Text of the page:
If you are at a virtualisation conference and talking about backup technologies with someone in a green shirt , then there is a 50% chance you are having a conversation with the PHD Backup team. The product ,PHD Virtual Backup, which grew out of the innovative esXpress Backup product has recently hit version 5.1 promises to deliver a reliable , self contained backup solution that makes exceptionally good use of available disk space.

The approach that PHDVB takes differs from its competitors in that it deploys as a ready to run virtual appliance rather than an application. This means that you don’t have to invest in any additional hardware to maintain your backup platform , though you should plan for a little additional overhead to your Virtual Infrastructure to allow for the PHD Virtual Appliances to run.

I was able to get hold of some trial keys for the software and have managed to give it a bit of an extended tyre kicking session – I’d have liked to try and run it against a larger environment than my PoC lab , but didn’t have anything available at the time , though I’m told they can scale up to larger environments , the majority of their client base is SME – (note I suspect this is the US definition of SME so up to 1000 Users ! )

I’m not going to cover the step by step, screen by screen install / setup procedure as its been done by some of my fellow bloggers , but I will link to them at the end of the post.

I deployed the PHDVB appliance , which was very straightforward , then linked it to the VI client plugin. Setup was very easy & I was able to configure a backup within a few minutes.

As a backup target I configured a CIFS file share on my lab storage , a Netapp FAS2020. I’d set a reasonably low retention policy given the small size of file share I’d allocated (100Gb). The backup job was set to backup a total of 8 VM’s and a couple of templates , with a mix of Windows server 2003/2008 and windows 7 operating systems, with a virtual ESXi host & Linux appliance too.

I’m impressed to say that I have on average 5 backups of each VM in the catalogue which if restores would need 1.3Tb,via the mechanisms of Changed Block Tracking , compression and deduplication this is bought down to 45Gb of Data , which then gets an additional 5% space saving thanks to the Netapp dedupe. This gives a dedupe ratio of about 30:1 which isn’t to be sneezed at. I’m hoping to run the trial for a little bit longer to see if that ratio changes when I start to deploy a larger workload in the lab. With the numbers of VM’s I’m currently backing up I’m not worried about the backup window , but have seen this start to become a problem when the VM count goes up. The PHDVB appliance can scale up as well as out , simply by allocating more resources to the VA and eventually deploying multiple appliances.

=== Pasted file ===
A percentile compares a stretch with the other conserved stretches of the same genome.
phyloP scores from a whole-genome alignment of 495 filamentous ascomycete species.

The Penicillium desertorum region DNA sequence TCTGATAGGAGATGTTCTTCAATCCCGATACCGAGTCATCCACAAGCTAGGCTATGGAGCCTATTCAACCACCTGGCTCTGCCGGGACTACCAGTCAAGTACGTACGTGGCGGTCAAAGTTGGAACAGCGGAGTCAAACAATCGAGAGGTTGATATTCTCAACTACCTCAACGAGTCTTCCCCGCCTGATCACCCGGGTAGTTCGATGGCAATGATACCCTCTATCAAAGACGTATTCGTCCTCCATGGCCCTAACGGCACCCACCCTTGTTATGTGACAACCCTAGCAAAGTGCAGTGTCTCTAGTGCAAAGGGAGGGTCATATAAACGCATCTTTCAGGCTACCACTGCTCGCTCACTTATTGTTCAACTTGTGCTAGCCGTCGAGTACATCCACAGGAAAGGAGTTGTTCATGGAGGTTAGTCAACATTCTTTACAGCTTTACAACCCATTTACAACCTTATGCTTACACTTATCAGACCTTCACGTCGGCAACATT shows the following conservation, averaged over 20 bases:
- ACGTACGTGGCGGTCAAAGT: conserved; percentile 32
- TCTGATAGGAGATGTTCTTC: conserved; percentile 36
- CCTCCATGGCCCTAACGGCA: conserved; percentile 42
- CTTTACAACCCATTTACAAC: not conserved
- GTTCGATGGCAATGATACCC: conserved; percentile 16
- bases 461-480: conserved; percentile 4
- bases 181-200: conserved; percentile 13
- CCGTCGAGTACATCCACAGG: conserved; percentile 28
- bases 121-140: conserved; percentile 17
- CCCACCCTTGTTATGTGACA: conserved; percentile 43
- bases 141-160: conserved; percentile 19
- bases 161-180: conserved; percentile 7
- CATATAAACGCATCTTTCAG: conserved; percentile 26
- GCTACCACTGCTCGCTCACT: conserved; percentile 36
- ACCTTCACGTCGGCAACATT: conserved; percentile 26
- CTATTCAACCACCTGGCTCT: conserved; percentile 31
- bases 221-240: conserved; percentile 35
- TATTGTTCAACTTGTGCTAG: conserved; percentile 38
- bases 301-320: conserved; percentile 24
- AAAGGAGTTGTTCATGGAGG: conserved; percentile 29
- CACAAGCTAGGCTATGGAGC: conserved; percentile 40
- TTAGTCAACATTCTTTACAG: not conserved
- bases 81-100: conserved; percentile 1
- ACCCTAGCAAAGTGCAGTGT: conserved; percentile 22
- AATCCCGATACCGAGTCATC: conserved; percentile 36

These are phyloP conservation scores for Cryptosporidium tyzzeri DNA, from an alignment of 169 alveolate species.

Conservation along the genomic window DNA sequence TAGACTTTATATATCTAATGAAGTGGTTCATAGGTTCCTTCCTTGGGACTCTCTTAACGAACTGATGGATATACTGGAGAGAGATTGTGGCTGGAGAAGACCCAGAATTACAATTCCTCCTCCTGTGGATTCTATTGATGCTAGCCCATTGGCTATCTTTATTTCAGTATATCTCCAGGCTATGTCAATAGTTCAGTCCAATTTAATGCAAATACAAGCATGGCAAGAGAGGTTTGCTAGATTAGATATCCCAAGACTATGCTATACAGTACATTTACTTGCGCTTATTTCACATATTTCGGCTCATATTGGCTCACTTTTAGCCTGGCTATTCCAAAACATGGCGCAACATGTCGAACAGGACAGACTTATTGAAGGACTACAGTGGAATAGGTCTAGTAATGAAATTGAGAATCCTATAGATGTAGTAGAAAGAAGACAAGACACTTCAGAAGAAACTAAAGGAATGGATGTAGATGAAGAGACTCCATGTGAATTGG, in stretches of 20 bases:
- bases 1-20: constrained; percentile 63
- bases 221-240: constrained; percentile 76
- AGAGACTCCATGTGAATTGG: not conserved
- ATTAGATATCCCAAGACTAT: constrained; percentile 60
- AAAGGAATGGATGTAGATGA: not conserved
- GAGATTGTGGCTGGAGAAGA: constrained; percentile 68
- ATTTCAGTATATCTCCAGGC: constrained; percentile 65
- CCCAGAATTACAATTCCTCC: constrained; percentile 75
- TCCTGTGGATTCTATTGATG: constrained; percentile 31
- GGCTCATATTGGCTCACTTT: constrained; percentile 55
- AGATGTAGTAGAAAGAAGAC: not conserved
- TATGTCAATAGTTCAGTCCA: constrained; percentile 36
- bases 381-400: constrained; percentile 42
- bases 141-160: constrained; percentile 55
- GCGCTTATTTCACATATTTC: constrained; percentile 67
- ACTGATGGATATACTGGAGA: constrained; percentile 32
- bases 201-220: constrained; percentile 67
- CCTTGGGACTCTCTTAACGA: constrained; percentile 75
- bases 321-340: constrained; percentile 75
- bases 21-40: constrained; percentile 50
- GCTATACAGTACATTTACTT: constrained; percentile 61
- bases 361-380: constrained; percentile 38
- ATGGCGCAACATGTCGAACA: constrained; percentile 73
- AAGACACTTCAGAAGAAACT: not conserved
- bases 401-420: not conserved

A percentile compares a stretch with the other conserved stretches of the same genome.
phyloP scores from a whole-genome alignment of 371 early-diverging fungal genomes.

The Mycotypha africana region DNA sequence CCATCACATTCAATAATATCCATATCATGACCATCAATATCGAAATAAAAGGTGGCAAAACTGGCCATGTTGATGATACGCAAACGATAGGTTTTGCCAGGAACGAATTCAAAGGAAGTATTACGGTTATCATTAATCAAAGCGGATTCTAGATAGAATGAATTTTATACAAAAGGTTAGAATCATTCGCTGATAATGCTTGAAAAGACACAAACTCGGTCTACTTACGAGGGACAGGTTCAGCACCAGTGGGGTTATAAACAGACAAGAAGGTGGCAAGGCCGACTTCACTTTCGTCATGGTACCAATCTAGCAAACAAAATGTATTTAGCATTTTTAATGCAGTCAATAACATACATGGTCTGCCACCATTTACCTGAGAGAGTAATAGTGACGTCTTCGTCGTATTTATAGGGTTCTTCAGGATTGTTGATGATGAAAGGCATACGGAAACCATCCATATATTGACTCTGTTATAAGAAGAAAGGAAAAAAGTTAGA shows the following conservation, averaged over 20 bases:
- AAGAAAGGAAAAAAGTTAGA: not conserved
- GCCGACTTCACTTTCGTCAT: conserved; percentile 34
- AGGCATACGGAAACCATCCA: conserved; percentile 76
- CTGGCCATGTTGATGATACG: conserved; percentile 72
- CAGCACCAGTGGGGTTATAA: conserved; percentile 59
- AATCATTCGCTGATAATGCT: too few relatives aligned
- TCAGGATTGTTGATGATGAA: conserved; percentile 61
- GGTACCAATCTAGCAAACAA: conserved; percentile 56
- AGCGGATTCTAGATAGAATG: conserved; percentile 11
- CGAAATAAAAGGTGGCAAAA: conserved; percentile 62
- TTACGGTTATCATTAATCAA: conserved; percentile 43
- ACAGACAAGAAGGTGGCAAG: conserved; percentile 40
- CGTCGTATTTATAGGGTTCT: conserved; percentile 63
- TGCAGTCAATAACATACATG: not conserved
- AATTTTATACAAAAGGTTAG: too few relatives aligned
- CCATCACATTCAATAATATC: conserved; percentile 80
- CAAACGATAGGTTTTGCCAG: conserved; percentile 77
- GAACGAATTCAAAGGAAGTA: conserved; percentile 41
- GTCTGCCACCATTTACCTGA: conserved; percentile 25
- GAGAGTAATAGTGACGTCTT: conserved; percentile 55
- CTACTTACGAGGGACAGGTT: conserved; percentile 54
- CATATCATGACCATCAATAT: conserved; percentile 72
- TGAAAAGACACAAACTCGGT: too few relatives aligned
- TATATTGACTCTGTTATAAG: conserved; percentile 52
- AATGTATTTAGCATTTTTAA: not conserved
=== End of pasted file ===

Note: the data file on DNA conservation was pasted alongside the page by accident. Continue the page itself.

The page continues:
The VI plugin does a respectable job of managing multiple appliances ( the current rule of thumb is that you should probably deploy 1 VBA per cluster but of course , YMMV ) but I’d like to see a better way of extracting reports from the system, be it from scheduled email or powershell integration. I spoke with some of the guys at PHD about this – currently you are limited to email reports , but I’m told this is due to be addressed shortly. I look forward to being able to tell you more about it as an when its available.

The other big card PHD has up its sleeve is that it can also bring the same backup technology benefits to those running Xen server – many shops run a multi hypervisor environment and I can see it being a huge benefit to be able to use the same software to back both of them up. I also liked the ability to “present” the backups via a share on the Appliance – this makes exporting to another product quite straight forward. You can also replicate the backup store to another location and attach a VBA to it for a cold standby solution for disaster recovery.

In conclusion I have to say I liked the product, and I think it is a great fit for that SME – the per Host licence strategy keeps it simple and for a 2 socket host it comes in at a similar price to its competitors ( who may also wear green shirts ) .If you don’t have space or licencing available to either run a physical backup host , or host a backup application on a windows based server, then PHD may well be the product for you.

Other Reviews of the product:



Try the product for yourself at www.phdvirtual.com

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